Guardia Civil facing prison for saying her superior officer was ‘smelly’

Two arrested in Toledo after woman's body found in a lorryy. Source: Guardia Civil

A GUARDIA CIVIL officer is facing prison for saying that a superior officer smelled bad.

The Prosecutor’s Office of the Second Territorial Military Court of Sevilla is asking for nine months in prison for a Guardia Civil officer who they say insulted a superior officer in a letter in which she said that he was “not very clean” and gave off a “foul odour”, according to national Spanish daily 20 minutos.

The officer says that she has been the victim of harassment since she refused to reduce the degree of surveillance for a victim of gender violence in 2017.

At the time, she was stationed in Chipiona (Cadiz) and was in charge of the gender violence unit. She was ordered to lower the risk status of a young local woman who had reported death threats and assaults from her partner, and she refused to do so.

The attacker, who was arrested, also threatened the Guardia Civil and caused damage to an official vehicle, and she asked her superiors to activate protocol for protection f the authorities.

From then on, she was summoned for medical examinations and forced to take a leave of absence due to stress at work. Her refusal to undergo medical examinations led to disciplinary proceedings for “serious misconduct”, and it is the officer in charge of these proceedings that she challenged.

She wrote in a letter that “every time she saw him, he had not taken care of his appearance and was untidy, as well as smelling bad and showing very unpleasant rings of sweat under both arms” which she said gave a bad image to the force, while pointing out that he had a “fetid odour” which made it unpleasant for her to be near him.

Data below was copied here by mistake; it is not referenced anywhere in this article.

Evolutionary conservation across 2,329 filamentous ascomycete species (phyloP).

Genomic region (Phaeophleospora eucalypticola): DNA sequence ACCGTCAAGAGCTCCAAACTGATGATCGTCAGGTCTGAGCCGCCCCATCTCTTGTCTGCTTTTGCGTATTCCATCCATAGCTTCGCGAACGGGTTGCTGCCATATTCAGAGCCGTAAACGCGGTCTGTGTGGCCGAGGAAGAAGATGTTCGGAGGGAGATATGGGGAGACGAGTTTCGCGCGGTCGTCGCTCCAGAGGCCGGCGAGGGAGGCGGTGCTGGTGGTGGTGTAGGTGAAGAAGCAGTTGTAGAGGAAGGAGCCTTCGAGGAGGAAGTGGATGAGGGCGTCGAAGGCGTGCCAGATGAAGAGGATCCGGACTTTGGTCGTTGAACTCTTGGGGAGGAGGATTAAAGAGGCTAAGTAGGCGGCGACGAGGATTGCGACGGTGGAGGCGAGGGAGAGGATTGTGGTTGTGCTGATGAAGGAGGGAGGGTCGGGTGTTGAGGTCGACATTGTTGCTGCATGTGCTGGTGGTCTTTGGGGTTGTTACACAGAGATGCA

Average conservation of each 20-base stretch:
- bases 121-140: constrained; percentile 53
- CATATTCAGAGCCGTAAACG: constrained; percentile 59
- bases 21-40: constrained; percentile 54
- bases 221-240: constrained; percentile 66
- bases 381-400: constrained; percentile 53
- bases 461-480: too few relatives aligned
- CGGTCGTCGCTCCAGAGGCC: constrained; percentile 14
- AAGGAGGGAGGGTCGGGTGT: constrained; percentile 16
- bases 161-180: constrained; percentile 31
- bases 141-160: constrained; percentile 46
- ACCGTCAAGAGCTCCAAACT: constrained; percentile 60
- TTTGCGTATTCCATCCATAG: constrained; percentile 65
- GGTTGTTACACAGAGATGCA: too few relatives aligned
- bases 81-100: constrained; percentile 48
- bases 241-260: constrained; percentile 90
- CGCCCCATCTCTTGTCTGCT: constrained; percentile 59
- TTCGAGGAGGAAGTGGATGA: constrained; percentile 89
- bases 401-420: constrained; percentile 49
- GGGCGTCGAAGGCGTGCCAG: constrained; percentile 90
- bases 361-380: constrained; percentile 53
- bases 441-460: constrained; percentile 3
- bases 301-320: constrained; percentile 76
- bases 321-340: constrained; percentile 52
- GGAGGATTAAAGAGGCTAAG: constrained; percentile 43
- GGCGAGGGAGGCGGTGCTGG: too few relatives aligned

The prosecution is charging her with writing “injurious content” against the officer, which they say constitutes a crime of insults to a superior, which is punishable in the Military Penal Code.

As well as the requested prison sentence, she is facing suspension.

The private prosecution is asking for two and a half years in prison and compensation of €15,000 for damages.

The Guardia Civil union has complained that this issue should have been resolved with between five days or a month suspension without work or pay, or loss of destination, “without the need to take her to jail.”

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Jennifer Leighfield

Jennifer Leighfield, born in Salisbury, UK; resident in Malaga, Spain since 1989. Degree in Translation and Interpreting in Spanish, French and English from Malaga University (2005), specialising in Crime, Forensic Medicine and Genetics. Published translations include three books by Richard Handscombe. Worked with Euro Weekly News since November 2006. Well-travelled throughout Spain and the rest of the world, fan of Harry Potter and most things ‘geek’.